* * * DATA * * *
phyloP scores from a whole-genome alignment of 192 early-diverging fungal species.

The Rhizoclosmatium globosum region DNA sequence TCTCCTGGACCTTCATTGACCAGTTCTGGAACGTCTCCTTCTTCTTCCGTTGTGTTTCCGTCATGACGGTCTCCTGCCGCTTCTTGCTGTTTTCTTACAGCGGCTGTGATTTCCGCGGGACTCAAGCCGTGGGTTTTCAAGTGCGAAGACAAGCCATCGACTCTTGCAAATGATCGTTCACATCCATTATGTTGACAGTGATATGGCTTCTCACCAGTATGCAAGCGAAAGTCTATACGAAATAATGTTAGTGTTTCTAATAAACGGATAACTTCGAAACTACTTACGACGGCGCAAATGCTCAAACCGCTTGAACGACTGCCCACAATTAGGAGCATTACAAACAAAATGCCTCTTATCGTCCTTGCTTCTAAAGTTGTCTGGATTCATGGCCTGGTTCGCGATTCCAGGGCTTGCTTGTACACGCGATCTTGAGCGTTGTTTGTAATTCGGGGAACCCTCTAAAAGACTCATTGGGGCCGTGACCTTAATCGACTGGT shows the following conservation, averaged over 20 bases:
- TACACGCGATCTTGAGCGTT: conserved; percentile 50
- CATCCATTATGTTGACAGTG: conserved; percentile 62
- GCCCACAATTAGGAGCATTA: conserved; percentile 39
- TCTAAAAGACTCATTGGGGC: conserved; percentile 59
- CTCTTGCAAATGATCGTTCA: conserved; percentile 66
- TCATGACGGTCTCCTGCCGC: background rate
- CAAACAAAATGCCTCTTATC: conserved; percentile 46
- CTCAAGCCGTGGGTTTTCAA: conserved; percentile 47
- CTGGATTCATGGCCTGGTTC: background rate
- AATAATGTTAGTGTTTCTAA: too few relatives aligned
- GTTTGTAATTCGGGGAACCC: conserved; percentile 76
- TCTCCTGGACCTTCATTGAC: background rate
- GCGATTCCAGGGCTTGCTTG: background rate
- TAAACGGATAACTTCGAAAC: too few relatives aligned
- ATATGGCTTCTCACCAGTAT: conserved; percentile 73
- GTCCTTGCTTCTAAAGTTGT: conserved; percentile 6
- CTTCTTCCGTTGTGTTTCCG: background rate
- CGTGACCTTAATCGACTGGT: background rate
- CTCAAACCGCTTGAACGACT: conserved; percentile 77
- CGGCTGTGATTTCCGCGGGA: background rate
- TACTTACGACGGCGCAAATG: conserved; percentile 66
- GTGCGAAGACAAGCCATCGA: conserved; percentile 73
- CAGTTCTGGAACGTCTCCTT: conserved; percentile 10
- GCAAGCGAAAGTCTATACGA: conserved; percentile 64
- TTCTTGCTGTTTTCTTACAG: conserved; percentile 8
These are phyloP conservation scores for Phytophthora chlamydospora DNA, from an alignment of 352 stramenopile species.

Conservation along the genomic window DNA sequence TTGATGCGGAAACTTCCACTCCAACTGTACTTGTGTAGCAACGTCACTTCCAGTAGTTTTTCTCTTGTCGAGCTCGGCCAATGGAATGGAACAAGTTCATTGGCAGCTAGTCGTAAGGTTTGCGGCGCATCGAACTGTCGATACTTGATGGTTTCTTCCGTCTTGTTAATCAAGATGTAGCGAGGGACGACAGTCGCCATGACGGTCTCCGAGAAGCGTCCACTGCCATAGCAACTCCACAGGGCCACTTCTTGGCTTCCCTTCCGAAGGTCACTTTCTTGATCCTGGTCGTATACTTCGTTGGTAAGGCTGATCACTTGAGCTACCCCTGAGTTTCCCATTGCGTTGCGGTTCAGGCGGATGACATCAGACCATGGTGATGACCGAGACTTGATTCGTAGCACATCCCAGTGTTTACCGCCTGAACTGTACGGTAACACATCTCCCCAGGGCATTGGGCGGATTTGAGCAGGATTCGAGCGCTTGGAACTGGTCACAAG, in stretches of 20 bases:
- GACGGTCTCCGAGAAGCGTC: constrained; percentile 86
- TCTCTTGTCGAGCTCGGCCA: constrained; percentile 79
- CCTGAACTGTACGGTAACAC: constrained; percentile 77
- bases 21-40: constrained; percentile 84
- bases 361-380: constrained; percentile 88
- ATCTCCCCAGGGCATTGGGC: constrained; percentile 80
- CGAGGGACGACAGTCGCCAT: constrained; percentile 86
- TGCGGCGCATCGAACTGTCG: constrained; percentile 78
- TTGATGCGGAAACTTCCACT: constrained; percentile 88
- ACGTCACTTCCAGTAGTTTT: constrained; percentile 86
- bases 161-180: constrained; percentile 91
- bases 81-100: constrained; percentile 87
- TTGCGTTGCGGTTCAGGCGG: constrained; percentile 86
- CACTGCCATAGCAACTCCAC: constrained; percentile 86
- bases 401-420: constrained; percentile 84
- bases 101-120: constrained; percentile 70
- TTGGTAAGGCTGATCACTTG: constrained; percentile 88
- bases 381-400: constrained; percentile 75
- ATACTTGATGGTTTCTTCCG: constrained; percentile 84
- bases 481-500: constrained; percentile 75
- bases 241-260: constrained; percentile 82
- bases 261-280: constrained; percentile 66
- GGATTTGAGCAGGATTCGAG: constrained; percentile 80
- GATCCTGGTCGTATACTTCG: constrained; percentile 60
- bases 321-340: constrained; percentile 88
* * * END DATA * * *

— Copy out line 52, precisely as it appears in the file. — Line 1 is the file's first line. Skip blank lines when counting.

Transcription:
- GGATTTGAGCAGGATTCGAG: constrained; percentile 80